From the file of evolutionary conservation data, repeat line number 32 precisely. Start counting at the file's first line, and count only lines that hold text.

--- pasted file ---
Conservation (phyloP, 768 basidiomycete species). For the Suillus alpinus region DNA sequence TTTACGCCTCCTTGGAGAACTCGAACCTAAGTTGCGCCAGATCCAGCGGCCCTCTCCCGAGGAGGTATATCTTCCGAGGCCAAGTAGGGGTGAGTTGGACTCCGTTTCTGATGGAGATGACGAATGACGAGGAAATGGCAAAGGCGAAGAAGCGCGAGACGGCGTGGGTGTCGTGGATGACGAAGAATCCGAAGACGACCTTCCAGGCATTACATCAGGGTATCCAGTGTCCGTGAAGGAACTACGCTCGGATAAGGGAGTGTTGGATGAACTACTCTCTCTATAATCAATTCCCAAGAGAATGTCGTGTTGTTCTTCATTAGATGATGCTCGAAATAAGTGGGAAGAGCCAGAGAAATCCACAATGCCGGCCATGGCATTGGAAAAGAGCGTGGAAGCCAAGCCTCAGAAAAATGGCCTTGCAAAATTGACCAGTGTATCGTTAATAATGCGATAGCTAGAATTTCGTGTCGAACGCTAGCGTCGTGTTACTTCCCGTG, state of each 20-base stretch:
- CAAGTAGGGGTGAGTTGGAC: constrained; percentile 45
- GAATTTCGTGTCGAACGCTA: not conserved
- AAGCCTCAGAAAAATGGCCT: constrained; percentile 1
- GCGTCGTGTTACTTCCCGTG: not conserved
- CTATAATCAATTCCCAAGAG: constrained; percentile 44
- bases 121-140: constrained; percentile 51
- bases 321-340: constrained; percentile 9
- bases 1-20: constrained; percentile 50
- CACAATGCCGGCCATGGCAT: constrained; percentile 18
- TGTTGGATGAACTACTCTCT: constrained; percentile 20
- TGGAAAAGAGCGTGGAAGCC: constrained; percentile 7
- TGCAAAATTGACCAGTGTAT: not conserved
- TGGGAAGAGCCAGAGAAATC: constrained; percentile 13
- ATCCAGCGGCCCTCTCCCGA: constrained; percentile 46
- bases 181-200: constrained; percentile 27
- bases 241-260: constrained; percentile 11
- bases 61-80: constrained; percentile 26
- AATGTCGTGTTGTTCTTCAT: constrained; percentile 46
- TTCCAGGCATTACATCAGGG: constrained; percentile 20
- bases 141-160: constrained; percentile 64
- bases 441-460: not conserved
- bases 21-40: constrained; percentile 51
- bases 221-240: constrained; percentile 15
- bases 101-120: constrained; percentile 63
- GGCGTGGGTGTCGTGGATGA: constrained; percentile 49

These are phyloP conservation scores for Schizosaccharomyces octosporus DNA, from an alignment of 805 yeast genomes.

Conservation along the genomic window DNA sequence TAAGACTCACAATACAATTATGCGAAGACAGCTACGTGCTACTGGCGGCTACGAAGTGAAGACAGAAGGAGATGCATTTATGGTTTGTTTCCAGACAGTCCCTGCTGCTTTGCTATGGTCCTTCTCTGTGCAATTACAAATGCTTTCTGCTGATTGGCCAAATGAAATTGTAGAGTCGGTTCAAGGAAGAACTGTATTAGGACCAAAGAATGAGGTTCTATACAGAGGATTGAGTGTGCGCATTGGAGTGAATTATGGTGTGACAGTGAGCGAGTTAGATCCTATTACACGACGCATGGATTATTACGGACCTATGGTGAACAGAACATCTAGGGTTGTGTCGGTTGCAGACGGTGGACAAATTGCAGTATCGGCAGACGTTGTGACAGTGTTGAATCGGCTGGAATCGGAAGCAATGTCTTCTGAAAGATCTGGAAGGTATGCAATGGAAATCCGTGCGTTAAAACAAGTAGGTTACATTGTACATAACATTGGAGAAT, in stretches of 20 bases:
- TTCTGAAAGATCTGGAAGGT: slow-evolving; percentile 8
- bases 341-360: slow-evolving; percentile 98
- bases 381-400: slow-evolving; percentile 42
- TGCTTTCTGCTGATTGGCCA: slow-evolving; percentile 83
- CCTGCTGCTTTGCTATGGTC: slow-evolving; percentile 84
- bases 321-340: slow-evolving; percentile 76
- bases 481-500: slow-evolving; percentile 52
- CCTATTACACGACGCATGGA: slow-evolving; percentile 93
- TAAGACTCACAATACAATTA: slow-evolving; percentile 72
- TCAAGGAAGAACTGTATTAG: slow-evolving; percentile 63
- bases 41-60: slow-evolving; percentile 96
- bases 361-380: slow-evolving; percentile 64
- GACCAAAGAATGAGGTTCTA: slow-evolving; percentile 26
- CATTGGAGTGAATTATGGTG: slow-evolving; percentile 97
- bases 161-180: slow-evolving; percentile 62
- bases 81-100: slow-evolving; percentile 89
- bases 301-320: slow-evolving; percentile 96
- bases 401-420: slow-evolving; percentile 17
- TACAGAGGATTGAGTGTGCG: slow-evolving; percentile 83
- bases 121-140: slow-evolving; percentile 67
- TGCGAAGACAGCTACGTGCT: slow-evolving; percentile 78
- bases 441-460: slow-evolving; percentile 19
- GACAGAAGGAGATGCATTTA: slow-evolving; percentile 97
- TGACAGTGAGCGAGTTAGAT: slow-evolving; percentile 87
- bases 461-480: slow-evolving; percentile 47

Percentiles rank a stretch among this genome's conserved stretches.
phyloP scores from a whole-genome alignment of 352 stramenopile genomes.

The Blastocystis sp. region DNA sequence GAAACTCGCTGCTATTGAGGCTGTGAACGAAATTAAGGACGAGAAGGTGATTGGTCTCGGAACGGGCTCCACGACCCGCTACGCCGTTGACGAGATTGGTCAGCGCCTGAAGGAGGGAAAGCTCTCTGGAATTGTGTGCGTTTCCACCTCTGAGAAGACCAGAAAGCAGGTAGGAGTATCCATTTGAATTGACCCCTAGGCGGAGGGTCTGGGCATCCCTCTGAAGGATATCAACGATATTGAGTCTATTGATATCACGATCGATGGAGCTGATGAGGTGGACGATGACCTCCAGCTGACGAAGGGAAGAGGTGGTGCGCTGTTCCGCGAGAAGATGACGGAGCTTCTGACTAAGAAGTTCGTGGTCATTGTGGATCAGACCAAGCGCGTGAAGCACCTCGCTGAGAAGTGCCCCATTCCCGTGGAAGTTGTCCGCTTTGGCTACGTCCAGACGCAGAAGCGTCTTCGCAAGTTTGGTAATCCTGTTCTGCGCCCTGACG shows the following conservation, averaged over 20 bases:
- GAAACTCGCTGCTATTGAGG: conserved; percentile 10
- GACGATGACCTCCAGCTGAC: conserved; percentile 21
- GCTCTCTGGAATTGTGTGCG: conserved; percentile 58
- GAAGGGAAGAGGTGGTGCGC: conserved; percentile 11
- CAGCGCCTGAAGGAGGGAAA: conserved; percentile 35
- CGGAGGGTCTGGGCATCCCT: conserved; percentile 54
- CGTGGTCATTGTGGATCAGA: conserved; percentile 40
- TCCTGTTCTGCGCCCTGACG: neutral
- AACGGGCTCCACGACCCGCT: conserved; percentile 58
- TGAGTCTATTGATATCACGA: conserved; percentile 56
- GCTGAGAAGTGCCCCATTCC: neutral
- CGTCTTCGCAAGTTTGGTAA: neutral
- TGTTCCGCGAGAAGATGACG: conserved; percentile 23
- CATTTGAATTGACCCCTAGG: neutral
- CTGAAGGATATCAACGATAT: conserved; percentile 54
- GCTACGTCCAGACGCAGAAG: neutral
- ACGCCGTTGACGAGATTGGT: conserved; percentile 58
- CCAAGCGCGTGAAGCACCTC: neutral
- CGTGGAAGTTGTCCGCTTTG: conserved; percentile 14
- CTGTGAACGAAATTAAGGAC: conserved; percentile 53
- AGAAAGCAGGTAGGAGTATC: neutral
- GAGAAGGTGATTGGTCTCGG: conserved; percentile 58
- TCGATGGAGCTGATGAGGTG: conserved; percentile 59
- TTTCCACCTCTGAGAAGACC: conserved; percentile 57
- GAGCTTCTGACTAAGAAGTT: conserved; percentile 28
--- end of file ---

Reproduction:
- TGCTTTCTGCTGATTGGCCA: slow-evolving; percentile 83